Find Paper, Faster
Example:10.1021/acsami.1c06204 or Chem. Rev., 2007, 107, 2411-2502
Modeling Impacts of Nutrient Loading, Warming, and Boundary Exchanges on Hypoxia and Metabolism in a Shallow Estuarine Ecosystem
Journal of the American Water Resources Association  (IF3.202),  Pub Date : 2021-04-21, DOI: 10.1111/1752-1688.12912
Jeremy M. Testa, Nicole Basenback, Chunqi Shen, Kelly Cole, Amanda Moore, Casey Hodgkins, Damian C. Brady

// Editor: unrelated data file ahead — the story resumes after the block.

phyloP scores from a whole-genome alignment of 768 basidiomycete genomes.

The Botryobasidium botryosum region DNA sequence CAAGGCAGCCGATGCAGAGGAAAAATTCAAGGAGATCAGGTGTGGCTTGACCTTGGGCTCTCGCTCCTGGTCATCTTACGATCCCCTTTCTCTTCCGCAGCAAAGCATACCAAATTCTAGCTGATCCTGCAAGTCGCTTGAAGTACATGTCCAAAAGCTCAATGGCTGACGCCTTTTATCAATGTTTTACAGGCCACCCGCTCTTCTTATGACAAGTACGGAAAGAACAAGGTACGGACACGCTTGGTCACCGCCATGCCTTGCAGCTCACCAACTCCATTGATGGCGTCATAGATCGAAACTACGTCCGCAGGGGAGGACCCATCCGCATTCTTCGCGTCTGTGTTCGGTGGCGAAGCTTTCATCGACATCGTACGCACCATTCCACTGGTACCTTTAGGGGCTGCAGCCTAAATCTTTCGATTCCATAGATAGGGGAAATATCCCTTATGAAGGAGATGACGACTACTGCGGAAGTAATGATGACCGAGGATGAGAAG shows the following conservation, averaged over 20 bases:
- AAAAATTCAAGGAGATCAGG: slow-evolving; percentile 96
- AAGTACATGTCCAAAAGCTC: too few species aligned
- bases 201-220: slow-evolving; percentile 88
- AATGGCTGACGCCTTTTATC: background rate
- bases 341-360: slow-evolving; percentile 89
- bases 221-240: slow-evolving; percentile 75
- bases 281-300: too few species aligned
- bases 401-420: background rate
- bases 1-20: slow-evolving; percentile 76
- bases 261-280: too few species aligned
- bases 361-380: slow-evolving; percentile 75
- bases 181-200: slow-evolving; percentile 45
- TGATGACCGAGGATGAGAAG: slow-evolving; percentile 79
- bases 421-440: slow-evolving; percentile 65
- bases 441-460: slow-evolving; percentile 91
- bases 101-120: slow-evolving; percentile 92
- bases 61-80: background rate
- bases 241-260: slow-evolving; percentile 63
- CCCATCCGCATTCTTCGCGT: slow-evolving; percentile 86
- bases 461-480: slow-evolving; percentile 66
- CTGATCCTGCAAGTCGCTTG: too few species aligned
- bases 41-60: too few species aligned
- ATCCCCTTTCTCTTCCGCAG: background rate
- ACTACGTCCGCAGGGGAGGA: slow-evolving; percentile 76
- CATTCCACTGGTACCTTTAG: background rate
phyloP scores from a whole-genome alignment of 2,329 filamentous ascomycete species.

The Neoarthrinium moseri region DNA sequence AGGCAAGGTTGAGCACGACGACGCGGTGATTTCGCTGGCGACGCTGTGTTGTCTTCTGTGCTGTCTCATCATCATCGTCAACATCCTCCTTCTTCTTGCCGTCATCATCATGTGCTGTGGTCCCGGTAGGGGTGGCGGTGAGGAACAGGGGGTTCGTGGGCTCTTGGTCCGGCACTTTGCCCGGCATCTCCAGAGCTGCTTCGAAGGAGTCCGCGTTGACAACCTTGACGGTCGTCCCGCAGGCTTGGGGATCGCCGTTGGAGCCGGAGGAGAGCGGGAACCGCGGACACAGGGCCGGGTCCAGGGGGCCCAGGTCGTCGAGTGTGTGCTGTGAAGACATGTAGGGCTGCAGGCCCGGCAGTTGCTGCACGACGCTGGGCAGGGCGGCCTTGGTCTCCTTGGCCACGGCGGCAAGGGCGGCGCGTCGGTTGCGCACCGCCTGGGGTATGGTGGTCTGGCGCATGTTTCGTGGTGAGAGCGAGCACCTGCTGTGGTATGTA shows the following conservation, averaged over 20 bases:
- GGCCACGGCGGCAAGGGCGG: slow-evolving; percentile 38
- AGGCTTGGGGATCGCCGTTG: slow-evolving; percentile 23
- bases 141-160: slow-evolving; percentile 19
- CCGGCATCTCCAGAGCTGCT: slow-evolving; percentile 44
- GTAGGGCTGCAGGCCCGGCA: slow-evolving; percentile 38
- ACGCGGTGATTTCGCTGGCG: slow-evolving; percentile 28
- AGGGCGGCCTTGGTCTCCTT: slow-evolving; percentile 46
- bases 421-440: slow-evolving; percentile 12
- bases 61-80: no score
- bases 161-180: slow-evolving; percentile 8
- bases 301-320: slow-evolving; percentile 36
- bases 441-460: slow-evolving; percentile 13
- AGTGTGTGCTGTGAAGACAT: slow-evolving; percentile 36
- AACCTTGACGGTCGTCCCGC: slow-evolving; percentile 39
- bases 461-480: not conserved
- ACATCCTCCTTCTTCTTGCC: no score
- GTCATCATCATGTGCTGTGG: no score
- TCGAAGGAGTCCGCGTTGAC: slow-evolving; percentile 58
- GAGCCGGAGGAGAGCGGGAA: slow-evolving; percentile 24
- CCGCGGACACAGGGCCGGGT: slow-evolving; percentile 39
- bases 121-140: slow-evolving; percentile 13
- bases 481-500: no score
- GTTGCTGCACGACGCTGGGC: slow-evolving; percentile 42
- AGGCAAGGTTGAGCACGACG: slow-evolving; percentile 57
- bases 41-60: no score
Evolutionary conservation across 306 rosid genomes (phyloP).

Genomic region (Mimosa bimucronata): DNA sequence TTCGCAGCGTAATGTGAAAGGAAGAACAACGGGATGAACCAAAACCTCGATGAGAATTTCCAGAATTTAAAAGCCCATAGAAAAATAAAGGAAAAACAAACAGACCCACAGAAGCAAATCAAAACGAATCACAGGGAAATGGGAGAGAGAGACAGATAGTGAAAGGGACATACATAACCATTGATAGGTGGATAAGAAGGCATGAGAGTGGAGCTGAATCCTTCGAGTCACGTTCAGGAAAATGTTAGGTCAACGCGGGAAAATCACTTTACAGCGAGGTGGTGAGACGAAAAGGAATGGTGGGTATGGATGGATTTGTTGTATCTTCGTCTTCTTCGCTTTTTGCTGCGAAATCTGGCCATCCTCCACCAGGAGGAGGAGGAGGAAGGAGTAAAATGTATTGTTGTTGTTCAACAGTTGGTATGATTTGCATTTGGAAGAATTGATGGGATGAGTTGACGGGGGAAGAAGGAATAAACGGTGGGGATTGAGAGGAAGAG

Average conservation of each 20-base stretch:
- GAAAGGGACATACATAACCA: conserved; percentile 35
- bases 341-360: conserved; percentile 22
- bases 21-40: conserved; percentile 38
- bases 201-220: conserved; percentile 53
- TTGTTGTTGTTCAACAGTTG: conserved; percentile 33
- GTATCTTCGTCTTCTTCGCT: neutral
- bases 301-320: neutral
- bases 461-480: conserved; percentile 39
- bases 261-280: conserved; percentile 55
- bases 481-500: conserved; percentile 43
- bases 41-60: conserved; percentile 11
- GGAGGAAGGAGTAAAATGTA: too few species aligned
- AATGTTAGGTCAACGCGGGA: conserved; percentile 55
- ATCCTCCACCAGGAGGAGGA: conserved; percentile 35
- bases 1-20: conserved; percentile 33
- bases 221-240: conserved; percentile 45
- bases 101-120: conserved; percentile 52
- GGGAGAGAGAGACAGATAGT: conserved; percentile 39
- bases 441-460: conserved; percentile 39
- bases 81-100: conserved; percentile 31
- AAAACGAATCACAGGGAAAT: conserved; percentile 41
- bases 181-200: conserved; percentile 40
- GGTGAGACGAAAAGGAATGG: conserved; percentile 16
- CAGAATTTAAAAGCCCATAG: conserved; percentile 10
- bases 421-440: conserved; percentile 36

We sought to investigate the impacts of nutrient loading, warming, and open‐water boundary exchanges on a shallow estuary through idealized numerical model experiments. We performed these simulations using a stand‐alone implementation of the Regional Ocean Modeling System‐Row‐Column AESOP biogeochemical model in the Chester River estuary, a tributary estuary within the Chesapeake Bay estuarine complex. We found that metabolic rates were elevated in the shallow tributary creeks of the estuary relative to open waters and that rates of gross primary production, respiration, and net ecosystem metabolism were a function of both water temperature and local phytoplankton biomass. Warming 0.75°C and 1.25°C led to reductions in dissolved oxygen concentrations throughout the estuary. Reductions (50%) in dissolved nitrogen and phosphorus loading did not substantially alter hypoxic volumes in this turbid, nutrient‐rich estuary, but warming increased hypoxic volumes by 20%–30%. Alterations of the open‐water boundary that represent improved oxygen concentrations in the adjacent Chesapeake Bay mainstem led to more substantial relief of hypoxia in model simulations than nutrient reductions (~50% reductions in hypoxia). These simulations reveal the complex interplay of watershed nutrient inputs and horizontal exchange in a small tributary estuary, including the finding that future warming and nutrient reduction effects on Chesapeake Bay hypoxia will be translated to some tributary estuaries like the Chester River.